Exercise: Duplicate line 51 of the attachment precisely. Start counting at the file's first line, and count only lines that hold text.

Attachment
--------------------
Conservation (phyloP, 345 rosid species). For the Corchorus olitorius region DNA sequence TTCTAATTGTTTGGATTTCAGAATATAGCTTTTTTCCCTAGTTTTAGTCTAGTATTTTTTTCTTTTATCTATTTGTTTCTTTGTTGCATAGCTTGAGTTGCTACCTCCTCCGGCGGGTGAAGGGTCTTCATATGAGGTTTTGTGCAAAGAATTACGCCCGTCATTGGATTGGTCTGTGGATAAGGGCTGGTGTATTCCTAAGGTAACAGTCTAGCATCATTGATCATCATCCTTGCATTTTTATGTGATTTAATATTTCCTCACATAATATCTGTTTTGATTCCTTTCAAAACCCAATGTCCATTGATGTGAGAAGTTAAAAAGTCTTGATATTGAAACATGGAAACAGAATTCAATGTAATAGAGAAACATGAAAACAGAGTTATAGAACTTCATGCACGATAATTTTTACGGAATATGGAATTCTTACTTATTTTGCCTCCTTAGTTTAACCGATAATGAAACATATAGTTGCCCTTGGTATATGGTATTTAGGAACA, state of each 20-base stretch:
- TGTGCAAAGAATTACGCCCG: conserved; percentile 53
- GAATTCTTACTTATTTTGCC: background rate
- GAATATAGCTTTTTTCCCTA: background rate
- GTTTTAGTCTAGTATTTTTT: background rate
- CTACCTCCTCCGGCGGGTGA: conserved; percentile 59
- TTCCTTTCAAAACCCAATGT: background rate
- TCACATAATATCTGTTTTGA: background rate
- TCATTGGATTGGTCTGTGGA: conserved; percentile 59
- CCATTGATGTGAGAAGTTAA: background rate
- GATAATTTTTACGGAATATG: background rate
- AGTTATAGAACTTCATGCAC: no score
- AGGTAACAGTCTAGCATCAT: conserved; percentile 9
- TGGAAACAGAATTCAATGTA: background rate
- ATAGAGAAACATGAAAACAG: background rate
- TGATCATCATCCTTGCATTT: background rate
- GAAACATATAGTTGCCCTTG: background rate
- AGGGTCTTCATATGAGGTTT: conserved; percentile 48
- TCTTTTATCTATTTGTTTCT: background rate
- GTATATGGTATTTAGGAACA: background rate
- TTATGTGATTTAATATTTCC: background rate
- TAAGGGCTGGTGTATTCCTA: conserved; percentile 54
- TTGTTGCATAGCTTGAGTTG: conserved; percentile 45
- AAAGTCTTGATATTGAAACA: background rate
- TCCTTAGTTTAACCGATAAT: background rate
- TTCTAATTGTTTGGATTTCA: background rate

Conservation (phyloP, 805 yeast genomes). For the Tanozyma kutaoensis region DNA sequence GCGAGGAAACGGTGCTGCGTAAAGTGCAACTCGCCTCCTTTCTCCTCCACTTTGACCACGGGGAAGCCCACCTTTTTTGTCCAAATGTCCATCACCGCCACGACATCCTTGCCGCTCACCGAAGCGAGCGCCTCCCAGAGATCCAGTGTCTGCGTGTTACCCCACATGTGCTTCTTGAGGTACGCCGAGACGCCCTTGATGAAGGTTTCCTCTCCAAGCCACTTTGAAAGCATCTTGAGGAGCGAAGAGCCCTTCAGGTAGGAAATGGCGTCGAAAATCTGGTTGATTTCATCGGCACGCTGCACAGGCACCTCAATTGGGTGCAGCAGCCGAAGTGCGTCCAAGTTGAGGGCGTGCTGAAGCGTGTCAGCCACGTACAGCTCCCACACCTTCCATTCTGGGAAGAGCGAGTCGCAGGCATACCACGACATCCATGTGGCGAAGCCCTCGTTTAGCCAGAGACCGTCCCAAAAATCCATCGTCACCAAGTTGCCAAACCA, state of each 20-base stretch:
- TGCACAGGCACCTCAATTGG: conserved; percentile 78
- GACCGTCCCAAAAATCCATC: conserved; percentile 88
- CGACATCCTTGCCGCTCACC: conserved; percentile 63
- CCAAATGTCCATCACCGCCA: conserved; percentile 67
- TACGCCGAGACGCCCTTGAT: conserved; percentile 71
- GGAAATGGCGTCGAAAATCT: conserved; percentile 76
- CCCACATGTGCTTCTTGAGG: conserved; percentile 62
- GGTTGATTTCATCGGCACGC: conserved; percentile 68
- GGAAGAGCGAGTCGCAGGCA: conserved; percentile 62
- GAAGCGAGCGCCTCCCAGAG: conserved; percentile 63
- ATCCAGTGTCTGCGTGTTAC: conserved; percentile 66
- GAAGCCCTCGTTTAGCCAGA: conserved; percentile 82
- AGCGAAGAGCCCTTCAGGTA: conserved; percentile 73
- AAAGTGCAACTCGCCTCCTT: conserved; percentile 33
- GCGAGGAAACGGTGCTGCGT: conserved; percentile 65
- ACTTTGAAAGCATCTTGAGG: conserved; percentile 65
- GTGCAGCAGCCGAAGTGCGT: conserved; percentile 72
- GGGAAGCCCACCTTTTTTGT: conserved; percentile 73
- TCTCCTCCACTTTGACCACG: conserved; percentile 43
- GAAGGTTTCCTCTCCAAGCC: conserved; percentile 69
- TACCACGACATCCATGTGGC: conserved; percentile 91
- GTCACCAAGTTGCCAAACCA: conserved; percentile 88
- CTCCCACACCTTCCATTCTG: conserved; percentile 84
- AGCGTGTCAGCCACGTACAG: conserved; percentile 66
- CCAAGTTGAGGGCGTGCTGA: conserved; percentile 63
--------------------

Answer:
- AGCGTGTCAGCCACGTACAG: conserved; percentile 66